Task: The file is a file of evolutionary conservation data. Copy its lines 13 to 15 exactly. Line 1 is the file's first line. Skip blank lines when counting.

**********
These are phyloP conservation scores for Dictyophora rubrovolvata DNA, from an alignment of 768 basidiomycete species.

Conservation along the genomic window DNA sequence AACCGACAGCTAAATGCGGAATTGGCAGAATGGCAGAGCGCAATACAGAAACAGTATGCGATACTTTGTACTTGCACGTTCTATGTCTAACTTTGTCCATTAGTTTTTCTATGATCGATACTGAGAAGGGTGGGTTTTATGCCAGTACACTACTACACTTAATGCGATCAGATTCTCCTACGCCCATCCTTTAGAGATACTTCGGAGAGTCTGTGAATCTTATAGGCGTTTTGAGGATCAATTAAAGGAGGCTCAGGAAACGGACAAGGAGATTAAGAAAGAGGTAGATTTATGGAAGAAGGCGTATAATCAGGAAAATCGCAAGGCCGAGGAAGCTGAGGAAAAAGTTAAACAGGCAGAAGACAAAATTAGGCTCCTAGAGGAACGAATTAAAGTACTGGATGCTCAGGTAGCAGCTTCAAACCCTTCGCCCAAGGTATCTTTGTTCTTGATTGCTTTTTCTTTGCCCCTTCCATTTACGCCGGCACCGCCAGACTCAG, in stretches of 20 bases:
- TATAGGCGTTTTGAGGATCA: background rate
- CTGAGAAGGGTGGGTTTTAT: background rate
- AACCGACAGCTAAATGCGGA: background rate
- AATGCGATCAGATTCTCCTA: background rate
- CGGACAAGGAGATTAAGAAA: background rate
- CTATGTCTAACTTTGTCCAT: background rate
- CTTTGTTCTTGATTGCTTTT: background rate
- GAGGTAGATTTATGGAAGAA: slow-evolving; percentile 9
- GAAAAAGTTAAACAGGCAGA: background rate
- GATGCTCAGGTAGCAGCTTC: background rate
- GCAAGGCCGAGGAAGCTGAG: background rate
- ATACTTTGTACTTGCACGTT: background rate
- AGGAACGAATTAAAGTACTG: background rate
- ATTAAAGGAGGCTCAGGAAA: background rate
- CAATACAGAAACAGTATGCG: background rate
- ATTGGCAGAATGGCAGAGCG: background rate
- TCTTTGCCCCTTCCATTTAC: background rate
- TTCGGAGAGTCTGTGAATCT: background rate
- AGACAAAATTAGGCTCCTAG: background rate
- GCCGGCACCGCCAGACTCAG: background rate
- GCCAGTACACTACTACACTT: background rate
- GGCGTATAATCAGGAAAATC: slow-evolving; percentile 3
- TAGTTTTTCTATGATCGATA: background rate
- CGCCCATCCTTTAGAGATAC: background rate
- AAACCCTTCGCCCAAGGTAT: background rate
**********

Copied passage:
- GCAAGGCCGAGGAAGCTGAG: background rate
- ATACTTTGTACTTGCACGTT: background rate
- AGGAACGAATTAAAGTACTG: background rate